Pope v. Dotson

Filing 7

MEMORANDUM OPINION. Signed by Chief Judge Michael F. Urbanski on 7/3/2024. (Opinion mailed to Pro Se Party/Parties via US Mail)(tvt)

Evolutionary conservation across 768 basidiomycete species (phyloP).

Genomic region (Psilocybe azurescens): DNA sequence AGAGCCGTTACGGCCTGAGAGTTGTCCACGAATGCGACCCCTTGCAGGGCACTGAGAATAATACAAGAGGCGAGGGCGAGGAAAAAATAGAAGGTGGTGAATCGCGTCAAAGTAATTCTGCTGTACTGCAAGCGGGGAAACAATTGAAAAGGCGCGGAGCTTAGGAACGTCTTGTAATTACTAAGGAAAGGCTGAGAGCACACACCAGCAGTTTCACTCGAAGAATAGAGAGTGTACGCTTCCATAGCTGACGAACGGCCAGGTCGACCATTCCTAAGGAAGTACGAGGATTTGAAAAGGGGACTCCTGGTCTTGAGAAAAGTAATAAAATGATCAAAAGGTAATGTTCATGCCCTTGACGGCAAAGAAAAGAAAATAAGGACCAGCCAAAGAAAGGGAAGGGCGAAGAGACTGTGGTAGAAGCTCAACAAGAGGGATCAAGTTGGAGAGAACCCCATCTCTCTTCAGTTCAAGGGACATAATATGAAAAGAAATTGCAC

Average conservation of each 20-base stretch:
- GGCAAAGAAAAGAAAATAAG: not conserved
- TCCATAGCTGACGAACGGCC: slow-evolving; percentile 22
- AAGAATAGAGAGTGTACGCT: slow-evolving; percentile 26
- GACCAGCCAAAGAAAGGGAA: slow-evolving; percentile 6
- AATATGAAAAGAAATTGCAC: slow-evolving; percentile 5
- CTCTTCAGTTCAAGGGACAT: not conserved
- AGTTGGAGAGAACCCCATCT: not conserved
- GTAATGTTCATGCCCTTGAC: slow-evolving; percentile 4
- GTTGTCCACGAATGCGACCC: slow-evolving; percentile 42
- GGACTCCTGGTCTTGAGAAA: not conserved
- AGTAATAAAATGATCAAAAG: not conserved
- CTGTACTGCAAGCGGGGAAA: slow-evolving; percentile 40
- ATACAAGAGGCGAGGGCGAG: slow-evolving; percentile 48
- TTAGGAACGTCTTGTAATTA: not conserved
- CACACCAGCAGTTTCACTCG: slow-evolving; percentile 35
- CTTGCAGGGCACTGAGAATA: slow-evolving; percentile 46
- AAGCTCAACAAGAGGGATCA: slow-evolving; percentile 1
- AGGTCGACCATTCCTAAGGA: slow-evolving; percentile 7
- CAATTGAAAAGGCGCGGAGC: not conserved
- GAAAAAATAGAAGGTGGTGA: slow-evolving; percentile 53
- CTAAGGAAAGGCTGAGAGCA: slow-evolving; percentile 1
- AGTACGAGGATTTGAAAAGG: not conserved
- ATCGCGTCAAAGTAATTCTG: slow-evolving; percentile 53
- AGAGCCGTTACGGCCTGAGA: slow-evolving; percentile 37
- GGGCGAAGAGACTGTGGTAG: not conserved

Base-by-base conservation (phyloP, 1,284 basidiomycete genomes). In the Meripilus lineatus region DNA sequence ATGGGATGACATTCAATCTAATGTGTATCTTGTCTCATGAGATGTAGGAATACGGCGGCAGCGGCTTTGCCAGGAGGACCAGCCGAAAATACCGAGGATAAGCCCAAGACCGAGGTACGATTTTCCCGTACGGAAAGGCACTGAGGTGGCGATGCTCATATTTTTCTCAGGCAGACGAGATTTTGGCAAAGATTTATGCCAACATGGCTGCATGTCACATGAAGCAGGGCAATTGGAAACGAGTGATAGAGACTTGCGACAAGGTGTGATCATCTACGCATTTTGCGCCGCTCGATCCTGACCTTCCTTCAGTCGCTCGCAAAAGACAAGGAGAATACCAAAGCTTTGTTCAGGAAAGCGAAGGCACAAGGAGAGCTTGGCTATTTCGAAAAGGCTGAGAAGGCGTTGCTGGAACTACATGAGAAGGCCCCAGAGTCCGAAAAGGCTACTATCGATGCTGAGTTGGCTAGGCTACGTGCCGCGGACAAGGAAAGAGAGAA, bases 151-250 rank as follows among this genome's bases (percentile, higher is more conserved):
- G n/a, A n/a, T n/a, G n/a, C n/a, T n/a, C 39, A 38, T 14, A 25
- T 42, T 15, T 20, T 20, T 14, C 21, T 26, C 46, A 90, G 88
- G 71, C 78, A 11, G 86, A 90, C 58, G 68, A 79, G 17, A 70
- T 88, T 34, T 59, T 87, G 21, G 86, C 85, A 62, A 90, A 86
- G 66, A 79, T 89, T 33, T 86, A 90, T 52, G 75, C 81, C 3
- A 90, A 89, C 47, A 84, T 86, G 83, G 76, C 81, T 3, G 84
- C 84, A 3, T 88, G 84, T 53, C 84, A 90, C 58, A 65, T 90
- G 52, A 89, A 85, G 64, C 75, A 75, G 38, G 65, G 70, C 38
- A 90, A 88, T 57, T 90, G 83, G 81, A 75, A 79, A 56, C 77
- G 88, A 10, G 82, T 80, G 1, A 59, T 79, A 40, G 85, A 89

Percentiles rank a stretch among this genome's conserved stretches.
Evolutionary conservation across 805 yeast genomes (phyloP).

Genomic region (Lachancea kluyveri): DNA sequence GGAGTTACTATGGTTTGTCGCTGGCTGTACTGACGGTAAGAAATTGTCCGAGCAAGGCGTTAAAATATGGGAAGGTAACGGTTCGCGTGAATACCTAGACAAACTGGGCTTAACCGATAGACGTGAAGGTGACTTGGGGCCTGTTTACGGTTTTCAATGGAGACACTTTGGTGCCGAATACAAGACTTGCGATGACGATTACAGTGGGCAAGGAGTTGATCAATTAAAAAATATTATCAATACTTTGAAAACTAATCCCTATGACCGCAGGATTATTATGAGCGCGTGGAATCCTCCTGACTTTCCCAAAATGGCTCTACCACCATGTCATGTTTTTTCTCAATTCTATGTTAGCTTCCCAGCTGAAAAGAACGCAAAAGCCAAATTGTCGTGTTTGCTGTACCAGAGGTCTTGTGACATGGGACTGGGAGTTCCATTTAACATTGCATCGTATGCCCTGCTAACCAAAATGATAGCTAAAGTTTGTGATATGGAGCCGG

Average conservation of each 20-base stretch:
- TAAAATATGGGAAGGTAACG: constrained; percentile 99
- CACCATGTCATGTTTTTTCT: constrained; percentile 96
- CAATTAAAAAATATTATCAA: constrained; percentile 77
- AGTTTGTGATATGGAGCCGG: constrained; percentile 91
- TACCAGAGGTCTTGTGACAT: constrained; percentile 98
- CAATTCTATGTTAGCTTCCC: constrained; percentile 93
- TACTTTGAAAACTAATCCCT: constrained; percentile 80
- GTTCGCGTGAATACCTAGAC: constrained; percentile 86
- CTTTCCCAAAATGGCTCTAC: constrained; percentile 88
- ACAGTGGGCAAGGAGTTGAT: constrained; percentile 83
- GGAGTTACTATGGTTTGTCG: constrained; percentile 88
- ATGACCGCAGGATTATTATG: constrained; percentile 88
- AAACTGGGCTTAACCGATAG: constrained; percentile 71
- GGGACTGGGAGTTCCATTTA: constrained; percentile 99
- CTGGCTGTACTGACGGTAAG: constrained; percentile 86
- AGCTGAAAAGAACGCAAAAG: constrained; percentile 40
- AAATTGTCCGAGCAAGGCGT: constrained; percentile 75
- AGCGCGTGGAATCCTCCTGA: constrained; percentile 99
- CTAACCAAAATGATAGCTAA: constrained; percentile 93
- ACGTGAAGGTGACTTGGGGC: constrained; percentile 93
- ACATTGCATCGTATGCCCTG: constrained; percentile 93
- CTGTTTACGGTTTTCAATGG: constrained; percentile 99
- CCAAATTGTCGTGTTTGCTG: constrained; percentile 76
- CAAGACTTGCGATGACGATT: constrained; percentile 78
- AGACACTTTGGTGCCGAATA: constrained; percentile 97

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IN THE UNITED STATES DISTRICT COURT FOR THE WESTERN DISTRICT OF VIRGINIA ROANOKE DIVISION JERED C. POPE, Petitioner, v. CHADWICK DOTSON, Respondent. ) ) ) ) ) ) $-&3,h40''*$&64%*45$0635 "530"/0,& 7" '*-&% July 03, 2024 -"63"""645*/ $-&3, #: s/5. 5BZMPS %&165:$-&3, Case No. 7:24-cv-00357 By: Michael F. Urbanski United States District Judge MEMORANDUM OPINION On May 22, 2024, Jered C. Pope, a Virginia inmate proceeding pro se, filed a petition for a writ of habeas corpus under 28 U.S.C. § 2254. 1 Pope seeks relief from a criminal judgment entered by the Circuit Court of Charlotte County, which was affirmed by the Court of Appeals of Virginia on June 14, 2022. See Pope v. Commonwealth, No. 0654-21-2, 2022 WL 2124547 (Va. Ct. App. June 14, 2022). Pope alleges that he raised some of the same issues in a post-conviction motion or petition filed in state court, which remains pending. Because it is clear from the petition that Pope has not yet exhausted his state court remedies, the court will summarily dismiss the federal petition without prejudice to reopening after he satisfies the exhaustion requirement. A federal court may not grant relief under § 2254 unless a petitioner has exhausted the remedies available in the courts of the state in which the petitioner was convicted. 28 U.S.C. § 2254(b). To exhaust his state court remedies, Pope must present his claims to the highest state court with jurisdiction to consider them—in this case, the Supreme Court of Virginia. Under the prison mailbox rule, a state inmate’s § 2254 petition is considered filed on the date it is given to prison authorities for mailing to the court. See United States v. McNeil, 523 F. App’x 979, 981 (4th Cir. 2013) (citing Rule 3(d) of the Rules Governing Section 2254 Cases). 1 O’Sullivan v. Boerckel, 526 U.S. 838, 845 (1999). Failure to do so “deprive[s] the state courts of an opportunity to address those claims in the first instance.” Coleman v. Thompson, 501 U.S. 722, 732 (1991). Where, as here, a petitioner files a petition in federal court while he still has available state court proceedings in which to litigate his federal claims, the federal court should dismiss the petition without prejudice to allow him to exhaust those state court remedies. See Slayton v. Smith, 404 U.S. 53, 54 (1971). As indicated above, Pope’s petition indicates that he raised certain issues in a postconviction motion filed in the Circuit Court of Charlotte County, which remains pending. The petition indicates that Pope raised other issues in a habeas corpus petition filed in the Circuit Court. State court records available online indicate that the Circuit Court dismissed the habeas corpus petition and that an appeal from that decision remains pending before the Supreme Court of Virginia. Pope must present his claims to the Supreme Court of Virginia and receive a ruling from that court before a federal district court may consider the claims on the merits under § 2254. Pursuant to the Antiterrorism and Effective Death Penalty Act of 1996, “a state prisoner normally has one year to file a federal petition for habeas corpus, beginning at the date that a ‘judgment became final by the conclusion of direct review or the expiration of the time for seeking such review.’” Finch v. McKoy, 914 F.3d 292, 294 (4th Cir. 2019) (quoting McQuiggin v. Perkins, 569 U.S. 383, 388 (2013)); see also 28 U.S.C. § 2244(d)(1)(A). It appears that Pope’s convictions became final on July 14, 2022, when his time to file a direct appeal to the Supreme Court of Virginia expired. See Va. Sup. Ct. R. 5:9 (requiring a petition for appeal to be filed within 30 days after the entry of an appealable order). Absent tolling, Pope had one 2 year from that date to file a federal habeas petition. 28 U.S.C. § 2244(d)(1)(A). Although the one-year period is tolled while a “properly filed application for State post-conviction or other collateral review with respect to the pertinent judgment or claim is pending,” 28 U.S.C. § 2244(d)(2), the delay in filing a state post-conviction motion or petition could make it difficult, if not impossible, for Pope to file a timely federal petition after he has exhausted state court remedies. Consequently, in the interests of justice and judicial economy, the court will permit Pope to move to reopen this habeas action and file an amended habeas corpus petition under § 2254 within 60 days after the conclusion of the state habeas proceedings. 2 For these reasons, Pope’s petition is DISMISSED WITHOUT PREJUDICE for failure to exhaust state court remedies. An appropriate order will be entered. Entered: July 3, 2024 Michael F. Urbanski Chief U.S. District Judge 2024.07.03 16:40:55 -04'00' Michael F. Urbanski United States District Judge 2 The court expresses no opinion at this time regarding the timeliness of Pope’s federal habeas claims. 3

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